A friend in need: the role of art and friendship in healing trauma

Reviews: Wreck: Géricault’s Raft and the Art of Being Lost at Sea by Tom de Freston; Wet Paint by Chloë Ashby

Wreck: Géricault’s Raft and the Art of Being Lost at Sea by Tom de Freston (Granta, 352pp, £16.99). Wet Paint by Chloë Ashby (Trapeze/Orion, 336pp, £14.99)

In Wreck, visual artist Tom de Freston interrogates the role of art in healing from repressed personal trauma, and how this is linked into wider communal and historical traumas. Drawing on his own experience, he beautifully expresses the need to paint as a response to trauma, linking his personal narrative and the state of mind it affects to the complex story of suffering and corruption behind Géricault’s The Raft of the Medusa. He has long been obsessed by the painting, which bears horrible similarity to the drownings of migrants in the Mediterranean in recent years.

De Freston also highlights the desire, implicit in such artistic practise, to be in dialogue with others, both historically and contemporarily. Engaging with Géricault as well as his sources, and the catastrophe that inspired the great painting, he finds real meaning and solidarity in the life and work of a man painting 200 years before himself.

Here, solace is drawn from intimacy as well as distance; there is a certain perspective that de Freston can take from the knowledge that a man in this other time and place was grappling with some of the same problems, whether personal, political or aesthetic, as well as a transformative intimacy to be found in his affinity with Géricault’s own story.


This meeting with the past has a curious effect of both helping the painter confront his own traumas and taking him away from the present in some way – enabling him to become a hermit, at times, when so entranced by the painting and so focused on his own projects.

That is why de Freston’s collaboration and friendship with Ali, a man blinded by a bomb in the Syrian war, becomes so fascinating and moving. Here, de Freston works with Ali so that he may “see” the paintings he has made, and then he creates new ones based on Ali’s story, which Ali can feel and imagine, and so “see” in this way. During this process, de Freston also learns to see in new ways himself, engaging with his painting through the experiences of Ali.

Overlaying this story with his own long-standing fascination with the character “Poor Tom” in King Lear, de Freston weaves together a breathtaking story of dialogue and the search for truth, for ourselves and one another, and the complex relationship this has with images, and how we communicate with one another. Crucially, it reveals the friendship at the core of this practice, and art as a form of transcendental social bond that may enable true empathy and solidarity even in the face of life’s most catastrophic, harrowing and debilitating experiences.

Debut novel

Although not an artist, Eve, Chloë Ashby’s protagonist in debut novel Wet Paint, participates in art as a viewer; she recollects her obsession with a painting – this time, Manet’s A Bar at the Folies-Bergère – which was also loved by her late friend Grace. This love of the painting becomes a way of remembering their intimacy and contextualising Eve’s own life as a bartender. She takes on work as a life model when she loses this job, so providing her own presence, indeed her naked body, for artists to draw.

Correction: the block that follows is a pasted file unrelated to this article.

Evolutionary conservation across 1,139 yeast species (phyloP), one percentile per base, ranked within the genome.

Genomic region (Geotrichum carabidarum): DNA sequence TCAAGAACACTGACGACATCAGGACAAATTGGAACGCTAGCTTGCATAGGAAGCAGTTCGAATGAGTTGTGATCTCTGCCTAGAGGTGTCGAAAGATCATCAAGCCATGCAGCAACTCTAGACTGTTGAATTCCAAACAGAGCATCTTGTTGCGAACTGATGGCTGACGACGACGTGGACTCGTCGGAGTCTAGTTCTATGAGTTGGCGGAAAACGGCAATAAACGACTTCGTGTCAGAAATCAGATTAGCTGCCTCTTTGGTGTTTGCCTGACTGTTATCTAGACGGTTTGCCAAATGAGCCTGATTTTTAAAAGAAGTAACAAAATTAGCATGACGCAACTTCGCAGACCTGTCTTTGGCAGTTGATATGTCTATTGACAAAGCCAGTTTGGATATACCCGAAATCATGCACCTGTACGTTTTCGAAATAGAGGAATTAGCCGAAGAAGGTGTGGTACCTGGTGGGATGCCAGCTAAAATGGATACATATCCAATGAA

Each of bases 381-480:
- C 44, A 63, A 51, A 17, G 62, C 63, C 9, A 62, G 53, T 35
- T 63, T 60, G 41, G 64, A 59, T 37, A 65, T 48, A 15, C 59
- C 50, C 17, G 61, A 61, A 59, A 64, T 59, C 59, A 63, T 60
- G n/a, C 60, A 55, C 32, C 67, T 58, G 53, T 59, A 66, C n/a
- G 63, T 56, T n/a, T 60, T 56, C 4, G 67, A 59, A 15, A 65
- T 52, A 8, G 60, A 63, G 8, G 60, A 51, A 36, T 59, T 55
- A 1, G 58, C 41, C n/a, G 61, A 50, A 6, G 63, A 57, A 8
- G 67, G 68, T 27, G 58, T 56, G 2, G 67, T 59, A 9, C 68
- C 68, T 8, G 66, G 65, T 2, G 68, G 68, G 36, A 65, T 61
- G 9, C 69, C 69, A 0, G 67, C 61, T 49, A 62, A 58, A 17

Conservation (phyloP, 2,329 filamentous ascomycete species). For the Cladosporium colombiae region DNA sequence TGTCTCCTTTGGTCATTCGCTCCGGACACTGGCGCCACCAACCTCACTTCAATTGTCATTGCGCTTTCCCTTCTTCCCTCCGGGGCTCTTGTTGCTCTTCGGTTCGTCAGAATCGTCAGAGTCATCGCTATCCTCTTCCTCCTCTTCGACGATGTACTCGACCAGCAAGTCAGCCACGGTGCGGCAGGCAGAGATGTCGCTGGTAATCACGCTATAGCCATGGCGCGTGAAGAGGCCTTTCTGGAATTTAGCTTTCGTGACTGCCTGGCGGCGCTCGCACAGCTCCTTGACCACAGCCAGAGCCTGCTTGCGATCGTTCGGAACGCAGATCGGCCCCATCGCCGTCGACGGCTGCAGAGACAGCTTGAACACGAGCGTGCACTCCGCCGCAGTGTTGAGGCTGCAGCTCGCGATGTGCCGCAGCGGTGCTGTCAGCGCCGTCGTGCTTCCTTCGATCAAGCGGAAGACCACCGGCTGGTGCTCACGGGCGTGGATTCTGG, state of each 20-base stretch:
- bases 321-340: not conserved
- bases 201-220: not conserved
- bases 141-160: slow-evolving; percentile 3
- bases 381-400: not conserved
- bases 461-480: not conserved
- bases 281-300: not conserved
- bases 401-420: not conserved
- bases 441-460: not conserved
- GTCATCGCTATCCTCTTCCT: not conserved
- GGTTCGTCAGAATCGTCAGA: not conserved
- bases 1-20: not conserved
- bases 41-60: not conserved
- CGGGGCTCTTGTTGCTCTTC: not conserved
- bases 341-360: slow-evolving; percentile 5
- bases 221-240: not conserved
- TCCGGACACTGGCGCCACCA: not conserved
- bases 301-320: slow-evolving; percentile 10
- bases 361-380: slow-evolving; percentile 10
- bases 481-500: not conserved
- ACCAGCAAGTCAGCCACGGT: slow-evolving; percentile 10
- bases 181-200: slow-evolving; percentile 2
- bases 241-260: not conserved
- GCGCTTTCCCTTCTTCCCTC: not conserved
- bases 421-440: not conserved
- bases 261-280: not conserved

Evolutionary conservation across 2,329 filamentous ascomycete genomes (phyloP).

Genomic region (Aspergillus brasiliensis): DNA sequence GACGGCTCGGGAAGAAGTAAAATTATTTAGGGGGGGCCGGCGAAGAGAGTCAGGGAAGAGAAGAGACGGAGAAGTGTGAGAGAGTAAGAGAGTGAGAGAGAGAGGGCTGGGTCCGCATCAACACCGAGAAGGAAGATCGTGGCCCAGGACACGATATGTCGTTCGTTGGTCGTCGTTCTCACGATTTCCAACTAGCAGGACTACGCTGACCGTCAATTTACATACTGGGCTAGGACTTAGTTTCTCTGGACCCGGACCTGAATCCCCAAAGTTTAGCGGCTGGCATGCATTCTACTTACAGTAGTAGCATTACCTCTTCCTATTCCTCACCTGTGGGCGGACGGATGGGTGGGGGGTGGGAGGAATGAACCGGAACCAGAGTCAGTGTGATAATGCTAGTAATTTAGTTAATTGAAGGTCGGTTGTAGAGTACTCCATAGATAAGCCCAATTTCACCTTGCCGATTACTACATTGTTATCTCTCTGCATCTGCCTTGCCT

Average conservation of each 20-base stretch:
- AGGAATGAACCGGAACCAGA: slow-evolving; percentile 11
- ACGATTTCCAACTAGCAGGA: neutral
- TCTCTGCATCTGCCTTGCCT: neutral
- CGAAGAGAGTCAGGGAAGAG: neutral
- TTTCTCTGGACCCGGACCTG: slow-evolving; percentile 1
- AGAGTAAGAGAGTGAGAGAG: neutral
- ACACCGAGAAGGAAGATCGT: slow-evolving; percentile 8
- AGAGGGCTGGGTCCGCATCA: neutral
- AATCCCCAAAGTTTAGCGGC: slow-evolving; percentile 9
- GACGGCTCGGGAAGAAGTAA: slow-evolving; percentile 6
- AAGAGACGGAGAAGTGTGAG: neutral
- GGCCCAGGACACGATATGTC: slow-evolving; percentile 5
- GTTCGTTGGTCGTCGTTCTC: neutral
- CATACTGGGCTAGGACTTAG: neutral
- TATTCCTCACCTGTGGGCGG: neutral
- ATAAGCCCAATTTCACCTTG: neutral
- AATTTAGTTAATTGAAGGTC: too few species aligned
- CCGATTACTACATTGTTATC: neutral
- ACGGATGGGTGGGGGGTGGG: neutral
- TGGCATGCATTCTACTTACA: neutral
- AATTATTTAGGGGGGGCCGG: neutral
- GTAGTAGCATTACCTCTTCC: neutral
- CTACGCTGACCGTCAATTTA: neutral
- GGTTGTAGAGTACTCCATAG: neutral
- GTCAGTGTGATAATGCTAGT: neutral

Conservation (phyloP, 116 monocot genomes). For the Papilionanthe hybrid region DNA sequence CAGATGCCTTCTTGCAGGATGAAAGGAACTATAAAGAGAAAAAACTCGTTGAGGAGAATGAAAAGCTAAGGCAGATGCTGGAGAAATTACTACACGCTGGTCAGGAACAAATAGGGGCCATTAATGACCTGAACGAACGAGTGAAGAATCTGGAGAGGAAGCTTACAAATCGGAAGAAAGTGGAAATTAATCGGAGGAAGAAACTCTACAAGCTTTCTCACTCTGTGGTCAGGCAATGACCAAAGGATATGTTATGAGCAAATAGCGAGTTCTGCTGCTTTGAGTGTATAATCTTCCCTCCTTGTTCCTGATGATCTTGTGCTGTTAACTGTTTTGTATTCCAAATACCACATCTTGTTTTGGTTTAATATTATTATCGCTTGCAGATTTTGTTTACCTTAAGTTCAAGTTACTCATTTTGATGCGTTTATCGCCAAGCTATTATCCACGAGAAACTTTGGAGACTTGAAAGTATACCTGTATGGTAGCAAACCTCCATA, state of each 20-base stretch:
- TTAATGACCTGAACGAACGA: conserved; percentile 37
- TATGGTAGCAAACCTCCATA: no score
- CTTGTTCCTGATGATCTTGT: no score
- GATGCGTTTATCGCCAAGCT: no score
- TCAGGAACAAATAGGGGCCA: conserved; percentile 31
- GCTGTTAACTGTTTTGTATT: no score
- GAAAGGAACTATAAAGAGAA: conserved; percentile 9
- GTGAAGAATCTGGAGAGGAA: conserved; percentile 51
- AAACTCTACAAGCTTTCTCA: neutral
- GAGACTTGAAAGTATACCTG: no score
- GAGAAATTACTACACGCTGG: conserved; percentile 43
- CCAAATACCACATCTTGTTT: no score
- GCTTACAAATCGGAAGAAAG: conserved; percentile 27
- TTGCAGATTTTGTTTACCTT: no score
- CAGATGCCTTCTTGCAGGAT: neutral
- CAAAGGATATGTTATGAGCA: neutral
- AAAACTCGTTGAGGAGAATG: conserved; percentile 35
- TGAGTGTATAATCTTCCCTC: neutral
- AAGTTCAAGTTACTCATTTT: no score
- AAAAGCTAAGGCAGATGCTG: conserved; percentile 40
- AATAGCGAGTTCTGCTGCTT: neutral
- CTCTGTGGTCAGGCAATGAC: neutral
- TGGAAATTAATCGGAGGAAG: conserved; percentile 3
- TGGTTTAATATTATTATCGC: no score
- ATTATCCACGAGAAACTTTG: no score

The give and take of art production is particularly interesting here; while Eve is recompensed for her time, she takes up life drawing primarily because she needs the money. Her vulnerability is pronounced for this reason, as well as her hidden personal problems centred around the recent tragic death of her friend.

Much has been written about the “male gaze” and the exploitation of artists’ models (and models in general), with the role of the muse a complex one, often tainted by the social structures and inequalities of patriarchy and capitalism. But modelling also has the potential to be a valuable and even healing experience, which Ashby reveals in a sensitive and insightful manner.

She describes the meditative state that Eve seems to enter, and the ways in which she begins to confront her own previously detached state. Through modelling, she learns to sit with herself, since in this situation of course she has no option but to be still. Therein, Eve moves out of the anxious mental state of grief and shock, which has subsumed her since her friend’s death, and makes steps to reach out into the world again, admitting her own vulnerability.

With a careful, subtle, and compassionate description of the ways in which a life may be shaped by loss, Ashby creates a realistic and elegant portrait of a young woman beginning to recover herself from bereavement, echoing Manet’s famous painting.

Both books explore the complexities, possibilities and potential pitfalls of the artist-muse/artist-model relationship, and the ways in which friendship is so important both in the creative process and the recovery process. Through the recognition of one another, in these times of great need and vulnerability – whether directly through art practice, or vicariously through the engagement of art itself – we are enabled to climb out of the void of isolation, and the splintering of the self, brought on by trauma and loss.